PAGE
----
It is possible for all men, not only for monks but for laymen as well, to be penitent at all times and constantly, and to weep and entreat God, and by such practices to acquire all other virtues as well.
St John Chrysostom, the great pillar and doctor of the Church, bears witness with me. In his discourse on David, as he expounds on the Fiftieth Psalm, he asserts that this is possible for one who has wife and children, men and women servants, a large household, and great possessions, and who is prominent in worldly affairs. Not only is he able daily to weep and pray and repent, but he can also attain to perfection of virtue if he so wishes. He can receive the Holy Spirit and become a friend of God and enjoy the vision of Him.
Such men before Christ’s coming were Abraham, Isaac, Jacob, Lot at Sodom, and (to pass over the rest who are too many to enumerate) Moses and David. Under the new grace and dispensation of our God and Saviour, Peter, the unlettered fisherman who had a mother-in-law and other relatives, proclaimed the God who had been revealed.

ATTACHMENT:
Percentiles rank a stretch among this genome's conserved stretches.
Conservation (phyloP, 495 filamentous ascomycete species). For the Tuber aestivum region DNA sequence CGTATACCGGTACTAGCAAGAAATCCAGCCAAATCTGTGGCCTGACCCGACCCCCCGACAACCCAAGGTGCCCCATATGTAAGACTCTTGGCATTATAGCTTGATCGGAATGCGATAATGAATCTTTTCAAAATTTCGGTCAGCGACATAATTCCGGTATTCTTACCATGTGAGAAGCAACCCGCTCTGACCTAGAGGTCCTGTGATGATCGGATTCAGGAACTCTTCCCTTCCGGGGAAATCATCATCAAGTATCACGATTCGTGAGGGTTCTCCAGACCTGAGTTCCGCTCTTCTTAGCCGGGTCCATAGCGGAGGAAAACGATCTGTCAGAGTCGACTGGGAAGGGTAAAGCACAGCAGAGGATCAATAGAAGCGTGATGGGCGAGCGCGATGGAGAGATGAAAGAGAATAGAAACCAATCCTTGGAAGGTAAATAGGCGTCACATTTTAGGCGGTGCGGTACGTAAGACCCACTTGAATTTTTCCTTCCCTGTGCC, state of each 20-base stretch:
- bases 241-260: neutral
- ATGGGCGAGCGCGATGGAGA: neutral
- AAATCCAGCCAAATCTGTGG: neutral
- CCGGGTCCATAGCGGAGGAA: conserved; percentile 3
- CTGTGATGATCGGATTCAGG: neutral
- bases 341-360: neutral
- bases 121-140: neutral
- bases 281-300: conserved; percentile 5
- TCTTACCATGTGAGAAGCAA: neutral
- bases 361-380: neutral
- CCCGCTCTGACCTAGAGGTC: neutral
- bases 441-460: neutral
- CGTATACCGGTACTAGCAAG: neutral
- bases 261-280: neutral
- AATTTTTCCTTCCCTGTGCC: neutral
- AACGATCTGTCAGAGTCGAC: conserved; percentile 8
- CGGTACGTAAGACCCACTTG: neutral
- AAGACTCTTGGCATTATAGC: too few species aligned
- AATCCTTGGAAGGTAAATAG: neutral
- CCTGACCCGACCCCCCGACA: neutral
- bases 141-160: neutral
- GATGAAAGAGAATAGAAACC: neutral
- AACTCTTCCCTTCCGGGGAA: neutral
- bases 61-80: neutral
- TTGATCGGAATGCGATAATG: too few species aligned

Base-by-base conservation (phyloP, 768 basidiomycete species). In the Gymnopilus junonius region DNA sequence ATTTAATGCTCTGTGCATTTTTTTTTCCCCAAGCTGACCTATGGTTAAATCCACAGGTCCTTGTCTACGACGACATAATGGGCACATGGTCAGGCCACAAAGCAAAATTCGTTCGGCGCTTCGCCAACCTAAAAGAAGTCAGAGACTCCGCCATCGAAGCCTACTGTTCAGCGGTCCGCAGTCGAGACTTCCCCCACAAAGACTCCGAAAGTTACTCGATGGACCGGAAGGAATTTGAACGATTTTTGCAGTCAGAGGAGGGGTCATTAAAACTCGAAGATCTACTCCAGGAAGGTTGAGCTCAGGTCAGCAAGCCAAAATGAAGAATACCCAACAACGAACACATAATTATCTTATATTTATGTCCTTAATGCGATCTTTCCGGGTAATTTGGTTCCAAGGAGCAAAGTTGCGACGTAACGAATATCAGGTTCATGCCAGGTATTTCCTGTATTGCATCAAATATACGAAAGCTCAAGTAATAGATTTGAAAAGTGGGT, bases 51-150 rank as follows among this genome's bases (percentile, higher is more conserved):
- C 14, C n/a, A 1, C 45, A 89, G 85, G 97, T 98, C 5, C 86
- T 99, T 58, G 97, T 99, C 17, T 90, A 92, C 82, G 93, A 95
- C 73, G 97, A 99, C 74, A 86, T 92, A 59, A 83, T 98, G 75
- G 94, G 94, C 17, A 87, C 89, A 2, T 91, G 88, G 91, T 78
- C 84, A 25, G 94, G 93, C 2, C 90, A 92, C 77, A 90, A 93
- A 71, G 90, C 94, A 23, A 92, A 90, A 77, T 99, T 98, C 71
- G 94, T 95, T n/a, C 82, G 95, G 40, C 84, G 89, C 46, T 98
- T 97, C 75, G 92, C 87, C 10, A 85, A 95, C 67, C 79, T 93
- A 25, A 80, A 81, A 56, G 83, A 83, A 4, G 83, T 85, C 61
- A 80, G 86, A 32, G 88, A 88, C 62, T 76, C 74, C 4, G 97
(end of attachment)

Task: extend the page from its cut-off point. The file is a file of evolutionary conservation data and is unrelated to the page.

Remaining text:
Who could count those others, more numerous than the rain drops (Sirach 1:21) and the stars of heaven (Genesis 15:5), kings, rulers, prominent men, not to mention poor people and those in moderate circumstances? They have cities and houses and the sanctuaries of churches, which they have built with liberality; their homes for the aged and hospices for strangers remain and exist to this day. All the things they acquired during their lifetime they used with piety, not as though they owned them, but rather like servants of the Master who administers what He has entrusted to them according to His pleasure and who will, as Apostle Paul says, ‘deal with the world as though they had no dealings with it’ (1 Corinthians 7:31).
For this reason they have become glorious and illustrious even in this present life, and now and to endless ages they will become even more glorious and illustrious in the kingdom of God. If instead of being timid, slothful, and despisers of God’s commandments, we were zealous, watchful, and sober, we should have no need of renunciation or tonsure or flight from the world.
St Symeon the New Theologian